Although the risk of postoperative bleeding is inherent in all surgical subspecialties, hematoma in the setting of implant-based breast reconstruction carries unique consequences that could negatively impact overall reconstructive success.6,7 Interestingly, the risk of postoperative hematoma after mastectomy with immediate reconstruction has previously not been demonstrated to be affected by any measurable factors, including antiplatelet and anticoagulation medication use.4 However, on multivariate analysis, our study demonstrated that increasing age and hypertension both independently increased the risk for developing hematoma following implant-based breast reconstruction.

Our study corroborates previously published findings in other plastic surgery procedures, and supports the notion that tranexamic acid significantly minimizes the risk of hematoma. However, this study is the first to evaluate the use of tranexamic acid in patients undergoing implant-based breast reconstruction. The authors demonstrate that intravenous tranexamic acid reduces the incidence of postoperative hematoma for patients undergoing immediate alloplastic implant-based breast reconstruction following mastectomy. Although the results of our study are promising, it is important to note that the authors recognize that the role of tranexamic acid is simply a valuable adjuvant modality to reduce perioperative bleeding, and that no pharmacologic agent supersedes meticulous surgical technique.

Although an in-depth discussion of pharmacologic and dosing considerations is beyond the scope of this article, it is important to recognize that tranexamic acid has safely been used across a wide range of dosages and delivery modalities.9,16,20,21 Although available and effective in oral and topical formulations, intravenous administration has been the most commonly studied. However, there has been increasing support for its use as a topical hemostatic agent with equivalent efficacy, acceptable safety profile, and minimized systemic exposure in procedures such as rhytidectomy, rhinoplasty, liposuction, and reduction mammaplasty.9–11 As such, the authors are also currently investigating the role of topical tranexamic acid in reducing hematoma risk in patients undergoing implant-based breast reconstruction.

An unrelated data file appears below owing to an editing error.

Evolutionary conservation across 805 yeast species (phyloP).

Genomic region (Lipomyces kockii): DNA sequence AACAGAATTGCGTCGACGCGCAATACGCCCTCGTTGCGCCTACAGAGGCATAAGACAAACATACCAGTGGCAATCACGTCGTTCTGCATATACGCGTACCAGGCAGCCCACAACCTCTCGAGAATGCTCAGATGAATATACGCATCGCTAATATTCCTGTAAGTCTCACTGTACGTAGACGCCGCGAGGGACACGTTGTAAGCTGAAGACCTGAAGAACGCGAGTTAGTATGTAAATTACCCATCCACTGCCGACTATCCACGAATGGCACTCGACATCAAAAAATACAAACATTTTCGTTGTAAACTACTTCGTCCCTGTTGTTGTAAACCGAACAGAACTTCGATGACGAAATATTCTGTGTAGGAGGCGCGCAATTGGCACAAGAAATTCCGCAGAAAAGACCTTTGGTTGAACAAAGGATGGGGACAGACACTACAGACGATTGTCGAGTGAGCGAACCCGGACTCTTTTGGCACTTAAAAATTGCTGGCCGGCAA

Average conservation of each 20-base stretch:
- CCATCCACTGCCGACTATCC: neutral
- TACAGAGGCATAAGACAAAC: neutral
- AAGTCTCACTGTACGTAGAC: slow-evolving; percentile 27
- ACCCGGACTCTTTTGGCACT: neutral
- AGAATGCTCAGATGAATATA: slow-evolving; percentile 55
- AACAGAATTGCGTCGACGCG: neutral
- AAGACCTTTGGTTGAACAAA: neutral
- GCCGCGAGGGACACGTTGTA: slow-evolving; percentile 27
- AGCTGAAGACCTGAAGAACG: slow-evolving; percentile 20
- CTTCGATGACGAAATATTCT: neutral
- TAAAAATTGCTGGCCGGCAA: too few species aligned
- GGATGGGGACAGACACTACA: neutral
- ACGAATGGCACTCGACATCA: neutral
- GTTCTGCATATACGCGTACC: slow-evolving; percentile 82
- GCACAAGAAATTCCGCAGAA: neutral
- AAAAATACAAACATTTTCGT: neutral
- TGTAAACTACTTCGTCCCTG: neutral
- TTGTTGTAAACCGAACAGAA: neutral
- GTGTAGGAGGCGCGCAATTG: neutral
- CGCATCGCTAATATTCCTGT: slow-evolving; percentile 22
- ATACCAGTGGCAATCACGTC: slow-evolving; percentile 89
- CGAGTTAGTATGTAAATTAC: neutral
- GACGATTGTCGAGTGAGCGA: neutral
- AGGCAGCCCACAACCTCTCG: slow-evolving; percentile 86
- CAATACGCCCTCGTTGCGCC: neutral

With regard to the perceived barriers to widespread integration of tranexamic acid into plastic surgery practice, it is worth acknowledging the previously reported acceptable safety profile of tranexamic acid.8,9,19,22 Although antifibrinolytic therapy has yet to gain unanimous acceptance amid uncertainties regarding perceived thrombotic risks, the efficacy and safety of these drugs have repeatedly been demonstrated in several retrospective and prospective studies.10,18,22,23 Moreover, in the only study on the use of tranexamic acid in lower extremity free flap reconstruction, Valerio et al. verified that intravenous tranexamic acid does not increase the risk for thromboembolic events, and did not influence overall flap complications in lower extremity reconstruction patients.19 Similar findings were further substantiated in a recent publication by Lardi et al. analyzing 98 free tissue transfers for breast reconstruction, which demonstrated that administration of up to 3 g of intravenous tranexamic acid did not increase thrombosis rate, although the difference was not statistically significant.24

Although this is a large study comparing consecutive patients, there are certain recognizable limitations. Its retrospective single-institution design comes with an inherent potential for selection bias. However, despite the benefits of tranexamic acid in several plastic surgery procedures, this study is the first to report its use in patients undergoing implant-based breast reconstruction. Although no thromboembolic events secondary to the administration of tranexamic acid were observed, to more scientifically investigate thromboembolic risk, further larger-scale prospective randomized studies with standardized methods of drug administration and dosages are warranted. Furthermore, attributable in part to the limited body of Level I and II evidence within plastic surgery, the use of tranexamic acid has not been widely integrated into the management of patients undergoing implant-based breast reconstruction. To further elucidate our understanding of its clinical role in breast reconstruction, prospective, randomized, placebo-controlled trials of tranexamic acid are imperative.

CONCLUSIONS

As the role of tranexamic acid in plastic surgery increases, there remains a recognizable gap in the literature with regard to its impact on breast reconstruction. Whereas randomized prospective trials repeatedly support the use of tranexamic acid as an adjunct for reducing hematoma risk, this study represents the first portrayal of its clinical efficacy in implant-based breast reconstruction, demonstrating that its use safely reduces hematoma risk. Overall, this study reflects a potential paradigm shift and should encourage plastic surgeons to consider integration of tranexamic acid into clinical practice.

ACKNOWLEDGMENT

The authors thank Nathan R. Foster, M.S., for his help with the statistical analysis.